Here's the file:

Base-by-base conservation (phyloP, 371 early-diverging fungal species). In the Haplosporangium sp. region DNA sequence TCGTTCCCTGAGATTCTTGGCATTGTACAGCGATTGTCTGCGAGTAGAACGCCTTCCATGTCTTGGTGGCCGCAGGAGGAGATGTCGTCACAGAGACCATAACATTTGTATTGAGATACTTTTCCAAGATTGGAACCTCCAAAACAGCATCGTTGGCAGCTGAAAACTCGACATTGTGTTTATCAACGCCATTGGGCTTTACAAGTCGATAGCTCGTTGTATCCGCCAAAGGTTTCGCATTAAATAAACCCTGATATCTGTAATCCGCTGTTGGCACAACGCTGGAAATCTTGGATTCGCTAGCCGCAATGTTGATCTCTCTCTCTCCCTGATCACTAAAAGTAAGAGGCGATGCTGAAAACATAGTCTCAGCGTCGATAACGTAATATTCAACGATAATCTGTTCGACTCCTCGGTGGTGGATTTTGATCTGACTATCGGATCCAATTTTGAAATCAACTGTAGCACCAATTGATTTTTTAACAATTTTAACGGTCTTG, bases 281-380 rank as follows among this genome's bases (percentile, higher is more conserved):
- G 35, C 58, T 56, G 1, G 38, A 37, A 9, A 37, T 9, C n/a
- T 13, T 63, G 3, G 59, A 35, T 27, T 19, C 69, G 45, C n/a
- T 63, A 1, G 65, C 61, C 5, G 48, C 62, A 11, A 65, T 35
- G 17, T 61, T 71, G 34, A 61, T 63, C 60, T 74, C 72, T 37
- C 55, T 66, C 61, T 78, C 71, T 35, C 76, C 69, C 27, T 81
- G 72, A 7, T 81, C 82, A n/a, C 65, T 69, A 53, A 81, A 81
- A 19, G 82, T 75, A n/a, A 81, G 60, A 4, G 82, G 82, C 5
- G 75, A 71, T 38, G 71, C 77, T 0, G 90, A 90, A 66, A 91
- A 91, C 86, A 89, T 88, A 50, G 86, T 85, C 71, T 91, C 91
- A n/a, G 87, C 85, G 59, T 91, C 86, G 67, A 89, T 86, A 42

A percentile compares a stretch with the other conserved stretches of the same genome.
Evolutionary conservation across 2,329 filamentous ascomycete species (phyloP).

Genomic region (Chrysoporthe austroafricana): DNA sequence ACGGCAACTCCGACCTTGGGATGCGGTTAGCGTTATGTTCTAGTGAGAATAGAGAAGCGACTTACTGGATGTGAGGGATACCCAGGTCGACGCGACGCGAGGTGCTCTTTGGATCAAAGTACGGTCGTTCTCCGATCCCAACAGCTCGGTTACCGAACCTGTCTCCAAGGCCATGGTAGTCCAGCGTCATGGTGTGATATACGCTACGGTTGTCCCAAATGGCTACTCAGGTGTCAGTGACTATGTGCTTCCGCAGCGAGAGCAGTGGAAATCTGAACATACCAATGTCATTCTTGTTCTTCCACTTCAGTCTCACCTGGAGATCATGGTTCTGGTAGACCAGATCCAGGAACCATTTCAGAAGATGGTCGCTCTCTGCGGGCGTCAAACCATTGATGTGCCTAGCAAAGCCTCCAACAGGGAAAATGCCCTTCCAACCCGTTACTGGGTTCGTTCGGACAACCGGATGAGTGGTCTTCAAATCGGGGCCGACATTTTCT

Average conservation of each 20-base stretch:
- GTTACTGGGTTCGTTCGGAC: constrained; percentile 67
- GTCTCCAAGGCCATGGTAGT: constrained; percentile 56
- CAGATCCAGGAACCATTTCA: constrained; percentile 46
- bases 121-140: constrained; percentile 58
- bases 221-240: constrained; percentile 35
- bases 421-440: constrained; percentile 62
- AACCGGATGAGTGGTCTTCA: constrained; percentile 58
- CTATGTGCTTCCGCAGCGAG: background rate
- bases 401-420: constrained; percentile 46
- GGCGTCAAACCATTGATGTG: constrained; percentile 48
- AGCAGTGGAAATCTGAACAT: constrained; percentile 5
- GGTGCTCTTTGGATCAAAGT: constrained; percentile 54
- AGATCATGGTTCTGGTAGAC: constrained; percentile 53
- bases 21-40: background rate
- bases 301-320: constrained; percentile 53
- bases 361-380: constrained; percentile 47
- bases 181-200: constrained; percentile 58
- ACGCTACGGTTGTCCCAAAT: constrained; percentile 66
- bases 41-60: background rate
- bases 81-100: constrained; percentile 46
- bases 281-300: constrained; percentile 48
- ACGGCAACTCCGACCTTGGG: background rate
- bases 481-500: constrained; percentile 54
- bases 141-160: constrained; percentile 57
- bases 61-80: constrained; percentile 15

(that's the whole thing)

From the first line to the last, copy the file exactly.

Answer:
Base-by-base conservation (phyloP, 371 early-diverging fungal species). In the Haplosporangium sp. region DNA sequence TCGTTCCCTGAGATTCTTGGCATTGTACAGCGATTGTCTGCGAGTAGAACGCCTTCCATGTCTTGGTGGCCGCAGGAGGAGATGTCGTCACAGAGACCATAACATTTGTATTGAGATACTTTTCCAAGATTGGAACCTCCAAAACAGCATCGTTGGCAGCTGAAAACTCGACATTGTGTTTATCAACGCCATTGGGCTTTACAAGTCGATAGCTCGTTGTATCCGCCAAAGGTTTCGCATTAAATAAACCCTGATATCTGTAATCCGCTGTTGGCACAACGCTGGAAATCTTGGATTCGCTAGCCGCAATGTTGATCTCTCTCTCTCCCTGATCACTAAAAGTAAGAGGCGATGCTGAAAACATAGTCTCAGCGTCGATAACGTAATATTCAACGATAATCTGTTCGACTCCTCGGTGGTGGATTTTGATCTGACTATCGGATCCAATTTTGAAATCAACTGTAGCACCAATTGATTTTTTAACAATTTTAACGGTCTTG, bases 281-380 rank as follows among this genome's bases (percentile, higher is more conserved):
- G 35, C 58, T 56, G 1, G 38, A 37, A 9, A 37, T 9, C n/a
- T 13, T 63, G 3, G 59, A 35, T 27, T 19, C 69, G 45, C n/a
- T 63, A 1, G 65, C 61, C 5, G 48, C 62, A 11, A 65, T 35
- G 17, T 61, T 71, G 34, A 61, T 63, C 60, T 74, C 72, T 37
- C 55, T 66, C 61, T 78, C 71, T 35, C 76, C 69, C 27, T 81
- G 72, A 7, T 81, C 82, A n/a, C 65, T 69, A 53, A 81, A 81
- A 19, G 82, T 75, A n/a, A 81, G 60, A 4, G 82, G 82, C 5
- G 75, A 71, T 38, G 71, C 77, T 0, G 90, A 90, A 66, A 91
- A 91, C 86, A 89, T 88, A 50, G 86, T 85, C 71, T 91, C 91
- A n/a, G 87, C 85, G 59, T 91, C 86, G 67, A 89, T 86, A 42

A percentile compares a stretch with the other conserved stretches of the same genome.
Evolutionary conservation across 2,329 filamentous ascomycete species (phyloP).

Genomic region (Chrysoporthe austroafricana): DNA sequence ACGGCAACTCCGACCTTGGGATGCGGTTAGCGTTATGTTCTAGTGAGAATAGAGAAGCGACTTACTGGATGTGAGGGATACCCAGGTCGACGCGACGCGAGGTGCTCTTTGGATCAAAGTACGGTCGTTCTCCGATCCCAACAGCTCGGTTACCGAACCTGTCTCCAAGGCCATGGTAGTCCAGCGTCATGGTGTGATATACGCTACGGTTGTCCCAAATGGCTACTCAGGTGTCAGTGACTATGTGCTTCCGCAGCGAGAGCAGTGGAAATCTGAACATACCAATGTCATTCTTGTTCTTCCACTTCAGTCTCACCTGGAGATCATGGTTCTGGTAGACCAGATCCAGGAACCATTTCAGAAGATGGTCGCTCTCTGCGGGCGTCAAACCATTGATGTGCCTAGCAAAGCCTCCAACAGGGAAAATGCCCTTCCAACCCGTTACTGGGTTCGTTCGGACAACCGGATGAGTGGTCTTCAAATCGGGGCCGACATTTTCT

Average conservation of each 20-base stretch:
- GTTACTGGGTTCGTTCGGAC: constrained; percentile 67
- GTCTCCAAGGCCATGGTAGT: constrained; percentile 56
- CAGATCCAGGAACCATTTCA: constrained; percentile 46
- bases 121-140: constrained; percentile 58
- bases 221-240: constrained; percentile 35
- bases 421-440: constrained; percentile 62
- AACCGGATGAGTGGTCTTCA: constrained; percentile 58
- CTATGTGCTTCCGCAGCGAG: background rate
- bases 401-420: constrained; percentile 46
- GGCGTCAAACCATTGATGTG: constrained; percentile 48
- AGCAGTGGAAATCTGAACAT: constrained; percentile 5
- GGTGCTCTTTGGATCAAAGT: constrained; percentile 54
- AGATCATGGTTCTGGTAGAC: constrained; percentile 53
- bases 21-40: background rate
- bases 301-320: constrained; percentile 53
- bases 361-380: constrained; percentile 47
- bases 181-200: constrained; percentile 58
- ACGCTACGGTTGTCCCAAAT: constrained; percentile 66
- bases 41-60: background rate
- bases 81-100: constrained; percentile 46
- bases 281-300: constrained; percentile 48
- ACGGCAACTCCGACCTTGGG: background rate
- bases 481-500: constrained; percentile 54
- bases 141-160: constrained; percentile 57
- bases 61-80: constrained; percentile 15